Source: UNESCO

    Li is sceptical that much can be done to eliminate existing plastic pollution. “But what we can do is stop them entering to the ocean,” he says. His team has developed a monitoring framework that outlines ‘gold-standard’ technologies and assays for detecting and quantifying microplastic contamination.Government action is essential to stem the flow of plastic debris. UNESCO reports that 127 countries have adopted legislation to regulate plastic bags. In 2020, China launched an ambitious effort to ban plastic bags nationwide by 2022 and cut single-use plastic in restaurants by one-third by 2025 — although the COVID-19 pandemic created a surge in demand for delivery that derailed this effort.Despite the many hurdles to overcome, Li feels positive about the future. “I am pretty confident that we could meet the target set for SDG14,” he says, “but when we realize those challenges, we should keep going.”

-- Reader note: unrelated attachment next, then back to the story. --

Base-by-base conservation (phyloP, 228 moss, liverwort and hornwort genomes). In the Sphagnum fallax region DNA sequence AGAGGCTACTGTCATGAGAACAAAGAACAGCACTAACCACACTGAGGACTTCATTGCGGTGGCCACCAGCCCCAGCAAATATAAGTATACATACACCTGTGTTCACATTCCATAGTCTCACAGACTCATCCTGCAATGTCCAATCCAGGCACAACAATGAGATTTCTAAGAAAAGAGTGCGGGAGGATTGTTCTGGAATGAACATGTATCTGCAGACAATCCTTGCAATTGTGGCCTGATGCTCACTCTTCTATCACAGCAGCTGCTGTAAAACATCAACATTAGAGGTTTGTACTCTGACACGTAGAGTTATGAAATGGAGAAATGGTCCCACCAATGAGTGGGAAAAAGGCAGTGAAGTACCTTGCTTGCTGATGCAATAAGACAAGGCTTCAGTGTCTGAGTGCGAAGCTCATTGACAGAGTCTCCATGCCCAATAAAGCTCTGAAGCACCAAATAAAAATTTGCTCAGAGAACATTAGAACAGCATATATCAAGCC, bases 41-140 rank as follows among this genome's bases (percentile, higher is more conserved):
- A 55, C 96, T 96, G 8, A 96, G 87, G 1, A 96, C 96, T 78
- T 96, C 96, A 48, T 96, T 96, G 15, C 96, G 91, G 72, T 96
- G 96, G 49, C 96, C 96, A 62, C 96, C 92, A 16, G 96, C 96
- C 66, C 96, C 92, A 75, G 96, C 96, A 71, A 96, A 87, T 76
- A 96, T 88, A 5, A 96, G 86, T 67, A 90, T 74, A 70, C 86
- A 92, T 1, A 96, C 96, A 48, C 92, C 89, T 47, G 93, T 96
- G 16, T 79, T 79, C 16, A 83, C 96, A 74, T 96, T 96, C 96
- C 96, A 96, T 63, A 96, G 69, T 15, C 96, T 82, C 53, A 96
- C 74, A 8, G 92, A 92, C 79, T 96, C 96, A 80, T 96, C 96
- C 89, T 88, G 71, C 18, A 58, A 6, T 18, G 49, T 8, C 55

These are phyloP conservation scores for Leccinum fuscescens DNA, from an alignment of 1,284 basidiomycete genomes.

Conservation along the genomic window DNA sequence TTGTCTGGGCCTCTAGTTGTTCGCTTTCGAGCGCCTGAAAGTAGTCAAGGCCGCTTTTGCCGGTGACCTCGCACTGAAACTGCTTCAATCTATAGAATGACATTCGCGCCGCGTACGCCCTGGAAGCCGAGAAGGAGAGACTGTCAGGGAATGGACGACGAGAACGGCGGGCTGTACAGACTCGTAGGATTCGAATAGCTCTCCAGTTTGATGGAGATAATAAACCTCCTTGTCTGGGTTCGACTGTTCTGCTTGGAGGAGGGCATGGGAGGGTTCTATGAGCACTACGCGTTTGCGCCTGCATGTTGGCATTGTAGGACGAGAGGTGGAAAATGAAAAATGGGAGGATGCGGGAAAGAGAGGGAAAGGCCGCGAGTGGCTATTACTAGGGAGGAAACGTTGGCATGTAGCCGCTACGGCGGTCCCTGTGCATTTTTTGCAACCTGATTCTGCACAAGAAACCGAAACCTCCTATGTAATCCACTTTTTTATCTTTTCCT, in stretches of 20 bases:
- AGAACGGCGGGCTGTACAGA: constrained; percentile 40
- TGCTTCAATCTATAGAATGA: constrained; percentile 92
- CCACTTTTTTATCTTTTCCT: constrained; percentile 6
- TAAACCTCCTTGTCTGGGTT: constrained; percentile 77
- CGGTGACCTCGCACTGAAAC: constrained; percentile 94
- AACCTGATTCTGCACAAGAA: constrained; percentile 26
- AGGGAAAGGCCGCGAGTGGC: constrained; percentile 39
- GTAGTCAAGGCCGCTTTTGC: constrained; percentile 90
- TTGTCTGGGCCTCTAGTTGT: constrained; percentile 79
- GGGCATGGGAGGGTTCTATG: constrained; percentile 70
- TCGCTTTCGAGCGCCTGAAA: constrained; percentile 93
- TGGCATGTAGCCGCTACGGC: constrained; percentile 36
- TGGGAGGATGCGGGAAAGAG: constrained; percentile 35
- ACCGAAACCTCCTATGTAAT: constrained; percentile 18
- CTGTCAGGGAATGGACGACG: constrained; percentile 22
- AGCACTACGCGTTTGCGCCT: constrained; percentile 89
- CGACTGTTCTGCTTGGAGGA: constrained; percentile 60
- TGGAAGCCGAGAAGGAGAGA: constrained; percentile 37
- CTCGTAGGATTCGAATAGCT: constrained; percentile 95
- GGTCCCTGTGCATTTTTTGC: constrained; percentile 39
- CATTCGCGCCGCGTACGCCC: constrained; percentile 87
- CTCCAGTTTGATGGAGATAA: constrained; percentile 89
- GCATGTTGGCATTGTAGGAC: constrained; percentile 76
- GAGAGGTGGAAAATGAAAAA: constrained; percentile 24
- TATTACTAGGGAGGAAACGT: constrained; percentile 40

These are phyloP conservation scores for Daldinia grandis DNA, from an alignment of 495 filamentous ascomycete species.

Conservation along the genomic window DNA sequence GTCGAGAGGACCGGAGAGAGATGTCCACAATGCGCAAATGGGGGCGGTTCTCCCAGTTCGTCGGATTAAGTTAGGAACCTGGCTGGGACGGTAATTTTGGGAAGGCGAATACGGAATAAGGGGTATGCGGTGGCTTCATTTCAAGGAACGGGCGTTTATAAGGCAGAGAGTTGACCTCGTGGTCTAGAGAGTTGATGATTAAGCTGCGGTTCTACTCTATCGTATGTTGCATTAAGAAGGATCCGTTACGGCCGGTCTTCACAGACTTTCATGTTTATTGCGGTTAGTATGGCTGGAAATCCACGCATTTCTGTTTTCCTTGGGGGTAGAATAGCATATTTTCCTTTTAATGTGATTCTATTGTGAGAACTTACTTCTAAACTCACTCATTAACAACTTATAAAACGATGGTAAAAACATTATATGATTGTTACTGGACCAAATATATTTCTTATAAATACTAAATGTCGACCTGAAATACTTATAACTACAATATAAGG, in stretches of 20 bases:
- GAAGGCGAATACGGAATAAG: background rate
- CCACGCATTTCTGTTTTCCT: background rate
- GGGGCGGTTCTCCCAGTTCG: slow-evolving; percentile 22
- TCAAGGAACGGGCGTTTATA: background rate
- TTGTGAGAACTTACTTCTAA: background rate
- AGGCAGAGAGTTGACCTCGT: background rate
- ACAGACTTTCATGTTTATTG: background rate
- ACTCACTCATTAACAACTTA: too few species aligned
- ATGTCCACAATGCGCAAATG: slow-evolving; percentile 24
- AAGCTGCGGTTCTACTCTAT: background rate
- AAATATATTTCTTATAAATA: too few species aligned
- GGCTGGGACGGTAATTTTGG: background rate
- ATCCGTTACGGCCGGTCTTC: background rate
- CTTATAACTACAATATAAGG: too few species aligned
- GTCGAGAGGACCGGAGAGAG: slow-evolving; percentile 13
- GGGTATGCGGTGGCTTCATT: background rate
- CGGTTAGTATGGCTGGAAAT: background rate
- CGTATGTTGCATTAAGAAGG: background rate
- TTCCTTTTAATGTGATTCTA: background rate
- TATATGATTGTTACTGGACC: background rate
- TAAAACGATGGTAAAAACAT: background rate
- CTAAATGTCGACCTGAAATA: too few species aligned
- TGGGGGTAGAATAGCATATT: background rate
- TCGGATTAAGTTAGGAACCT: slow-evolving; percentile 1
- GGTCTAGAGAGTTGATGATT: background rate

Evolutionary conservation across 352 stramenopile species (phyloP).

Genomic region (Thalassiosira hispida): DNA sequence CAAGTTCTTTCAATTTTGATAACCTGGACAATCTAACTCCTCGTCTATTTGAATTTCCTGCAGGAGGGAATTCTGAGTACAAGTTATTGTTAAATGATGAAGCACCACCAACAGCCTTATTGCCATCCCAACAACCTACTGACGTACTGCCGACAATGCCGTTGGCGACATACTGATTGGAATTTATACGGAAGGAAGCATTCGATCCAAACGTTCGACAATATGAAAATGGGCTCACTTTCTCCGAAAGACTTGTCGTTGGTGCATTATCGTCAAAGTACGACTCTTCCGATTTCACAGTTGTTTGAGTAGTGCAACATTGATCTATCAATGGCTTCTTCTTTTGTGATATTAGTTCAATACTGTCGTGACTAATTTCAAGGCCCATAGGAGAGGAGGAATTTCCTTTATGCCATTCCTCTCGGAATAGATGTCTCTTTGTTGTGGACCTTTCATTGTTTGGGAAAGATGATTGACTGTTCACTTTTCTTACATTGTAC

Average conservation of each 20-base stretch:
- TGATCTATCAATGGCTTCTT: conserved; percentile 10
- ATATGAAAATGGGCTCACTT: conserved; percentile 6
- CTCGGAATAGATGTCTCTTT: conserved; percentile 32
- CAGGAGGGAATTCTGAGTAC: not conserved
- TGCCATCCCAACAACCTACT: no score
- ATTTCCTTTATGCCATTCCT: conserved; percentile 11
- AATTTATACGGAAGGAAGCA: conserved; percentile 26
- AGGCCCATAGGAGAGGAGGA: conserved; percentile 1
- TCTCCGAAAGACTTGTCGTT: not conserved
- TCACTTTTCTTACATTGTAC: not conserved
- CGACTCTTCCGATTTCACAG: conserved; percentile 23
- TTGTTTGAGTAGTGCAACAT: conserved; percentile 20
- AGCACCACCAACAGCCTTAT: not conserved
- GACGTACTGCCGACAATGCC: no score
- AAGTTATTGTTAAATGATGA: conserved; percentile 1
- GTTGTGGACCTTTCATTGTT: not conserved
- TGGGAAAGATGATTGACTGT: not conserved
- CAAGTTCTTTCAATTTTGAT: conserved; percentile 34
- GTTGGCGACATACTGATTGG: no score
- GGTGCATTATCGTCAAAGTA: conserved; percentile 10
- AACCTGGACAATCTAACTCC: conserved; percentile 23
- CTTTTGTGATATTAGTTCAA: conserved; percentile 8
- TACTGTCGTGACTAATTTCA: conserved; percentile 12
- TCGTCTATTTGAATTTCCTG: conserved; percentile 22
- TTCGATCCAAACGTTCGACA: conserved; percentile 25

Source: UNESCO

    doi: https://doi.org/10.1038/d41586-021-02408-7This article is part of Nature Index 2021 Science cities, an editorially independent supplement produced with the financial support of third parties. About this content.

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    How cities are collaborating to help safeguard oceans

    NATURE INDEX
    24 September 2021

    How cities are collaborating to help safeguard oceans

    Despite missed deadlines in 2020 for key targets in marine conservation, momentum for these Sustainable Development Goals is growing.

    Michael Eisenstein

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    Michael Eisenstein

    Michael Eisenstein is a freelance writer in Philadelphia, Pennsylvania.

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    Bart Shepherd, co-leader of the Hope for Reefs initiative, guides fish into a decompression chamber while on expedition in Vanuatu.Credit: Luiz Rocha/California Academy of Sciences